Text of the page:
Apple Raises C$2.5 Billion In The Maple Bond Market

Apple has managed to raise approximately C$2.5 billion from the Canadian maple bond market in its first ever bond issuance in the North American country. This is also the biggest maple bond offering since 2007 after having suffered from a slump. Sources indicated that Apple had intended to raise C$1.5 billion but there was more interest in the bond than had been anticipated.

General corporate purposes

A U.S. Securities and Exchange filing indicated that Apple intends to use the money raised from the offering to fund acquisitions, share buybacks and paying dividends. Apple’s maple bond was sold to institutional clients through a private placement that was led by Goldman Sachs Group, BMO Nesbitt Burns, RBC Dominion Securities and HSBC Bank Canada. TD Securities, CIBC Capital Markets and Bank of America Merrill Lynch acted as co-managers. The unsecured senior notes are expected to mature in 2024.

Other countries where Apple has issued bonds in include Japan, Taiwan, Australia, Switzerland and the United Kingdom. This has been with a view of funding operations in those particular countries. Other foreign firms that have issued bonds in Canadian dollars include AT&T which issued C$750 million in May. Anheuser-Busch InBev SA also raised $2 billion in the same month. Approximately C$8.9 billion has so far been raised in Canadian dollars by foreign firms this year. In 2016 the amount that was raised was C$1.9 billion.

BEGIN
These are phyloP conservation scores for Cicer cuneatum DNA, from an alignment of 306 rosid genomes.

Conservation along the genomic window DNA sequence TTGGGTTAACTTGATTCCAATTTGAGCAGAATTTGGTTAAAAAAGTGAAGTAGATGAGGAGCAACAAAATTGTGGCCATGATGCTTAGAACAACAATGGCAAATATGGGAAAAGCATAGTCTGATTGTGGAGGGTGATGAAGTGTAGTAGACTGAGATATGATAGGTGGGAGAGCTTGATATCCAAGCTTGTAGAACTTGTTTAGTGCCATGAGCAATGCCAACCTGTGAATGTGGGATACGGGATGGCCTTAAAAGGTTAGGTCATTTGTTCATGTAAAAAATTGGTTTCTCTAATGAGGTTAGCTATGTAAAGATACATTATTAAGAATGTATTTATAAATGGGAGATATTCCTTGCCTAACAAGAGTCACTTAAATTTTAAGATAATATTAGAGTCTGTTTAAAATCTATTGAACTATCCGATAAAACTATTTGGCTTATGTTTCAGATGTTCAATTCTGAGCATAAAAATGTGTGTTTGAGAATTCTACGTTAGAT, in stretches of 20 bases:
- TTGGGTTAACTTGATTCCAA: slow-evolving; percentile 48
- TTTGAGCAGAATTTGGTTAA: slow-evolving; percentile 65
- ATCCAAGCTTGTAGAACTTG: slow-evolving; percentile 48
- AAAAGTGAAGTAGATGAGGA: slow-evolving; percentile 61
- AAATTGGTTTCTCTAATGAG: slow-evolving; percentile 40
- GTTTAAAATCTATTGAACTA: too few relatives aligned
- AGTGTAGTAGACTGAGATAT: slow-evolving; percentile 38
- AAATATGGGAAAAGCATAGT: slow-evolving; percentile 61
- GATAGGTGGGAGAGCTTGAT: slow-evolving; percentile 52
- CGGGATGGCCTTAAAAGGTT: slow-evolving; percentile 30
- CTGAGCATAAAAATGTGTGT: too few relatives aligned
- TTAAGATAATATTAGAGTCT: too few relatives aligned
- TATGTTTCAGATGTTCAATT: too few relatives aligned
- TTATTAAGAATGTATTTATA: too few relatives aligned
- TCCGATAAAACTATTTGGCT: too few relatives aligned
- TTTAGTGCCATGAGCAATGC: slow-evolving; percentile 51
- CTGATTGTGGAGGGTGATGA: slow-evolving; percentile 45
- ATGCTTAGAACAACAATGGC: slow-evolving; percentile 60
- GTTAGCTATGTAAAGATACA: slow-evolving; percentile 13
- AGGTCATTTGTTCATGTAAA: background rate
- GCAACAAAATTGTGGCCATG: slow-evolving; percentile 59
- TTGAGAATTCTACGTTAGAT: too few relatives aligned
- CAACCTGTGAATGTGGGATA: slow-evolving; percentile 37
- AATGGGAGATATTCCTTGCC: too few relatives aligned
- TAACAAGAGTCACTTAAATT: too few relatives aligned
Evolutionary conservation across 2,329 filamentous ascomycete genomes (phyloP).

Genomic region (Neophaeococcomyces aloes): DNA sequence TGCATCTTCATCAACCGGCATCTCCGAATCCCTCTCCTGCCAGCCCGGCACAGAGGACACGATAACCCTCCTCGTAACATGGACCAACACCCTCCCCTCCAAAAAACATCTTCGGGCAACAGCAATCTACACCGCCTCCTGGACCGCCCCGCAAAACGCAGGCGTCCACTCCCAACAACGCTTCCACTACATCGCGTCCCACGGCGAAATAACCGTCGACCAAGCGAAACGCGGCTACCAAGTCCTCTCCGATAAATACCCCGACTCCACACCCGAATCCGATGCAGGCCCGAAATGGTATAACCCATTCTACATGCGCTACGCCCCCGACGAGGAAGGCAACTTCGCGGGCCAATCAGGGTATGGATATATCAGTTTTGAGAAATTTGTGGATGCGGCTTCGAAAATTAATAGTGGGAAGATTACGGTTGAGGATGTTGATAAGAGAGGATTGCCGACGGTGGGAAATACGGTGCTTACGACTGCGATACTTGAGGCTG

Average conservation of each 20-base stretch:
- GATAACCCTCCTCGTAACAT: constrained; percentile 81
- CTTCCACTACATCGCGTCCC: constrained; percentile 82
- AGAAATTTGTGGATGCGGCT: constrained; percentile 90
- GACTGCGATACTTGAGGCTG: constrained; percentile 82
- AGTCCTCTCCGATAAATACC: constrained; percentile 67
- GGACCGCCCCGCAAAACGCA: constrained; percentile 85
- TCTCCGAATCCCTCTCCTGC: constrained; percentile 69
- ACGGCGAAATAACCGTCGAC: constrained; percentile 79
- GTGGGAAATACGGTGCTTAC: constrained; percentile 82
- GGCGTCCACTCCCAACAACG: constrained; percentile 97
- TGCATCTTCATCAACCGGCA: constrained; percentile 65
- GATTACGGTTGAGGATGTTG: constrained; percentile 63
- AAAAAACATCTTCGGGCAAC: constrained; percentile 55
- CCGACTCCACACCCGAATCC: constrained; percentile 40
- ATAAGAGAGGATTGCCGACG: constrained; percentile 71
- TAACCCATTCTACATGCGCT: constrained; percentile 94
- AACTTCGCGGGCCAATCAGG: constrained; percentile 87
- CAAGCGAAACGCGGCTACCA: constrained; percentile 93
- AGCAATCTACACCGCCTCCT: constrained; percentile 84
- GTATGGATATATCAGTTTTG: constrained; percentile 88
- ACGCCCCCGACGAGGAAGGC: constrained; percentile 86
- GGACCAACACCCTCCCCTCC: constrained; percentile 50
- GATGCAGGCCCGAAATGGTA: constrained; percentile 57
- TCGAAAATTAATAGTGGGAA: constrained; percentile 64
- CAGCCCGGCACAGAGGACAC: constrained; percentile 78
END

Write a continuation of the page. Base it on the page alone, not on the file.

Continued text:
Huge demand

Canadian investors have shown a strong appetite for maple bonds and this is being attributed to lack of options. In the past three sectors have dominated the maple market and these are telecommunications, utilities and financials.

“So there is really a dearth of high-grade-quality corporate paper that’s been issued in Canada. … So we’ve really filled that gap with these type of maple issuers,” said HSBC Securities’ head of debt syndication and debt capital markets Brad Meiers.

It is also understood that Canadian investors are ready to accept a low yield from a firm like Apple since it has high ratings owing to its huge cash reserves and impressive performance. Currently Apple’s credit rating by Standard & Poor’s is AA+, which is just a notch lower than an AAA rating.

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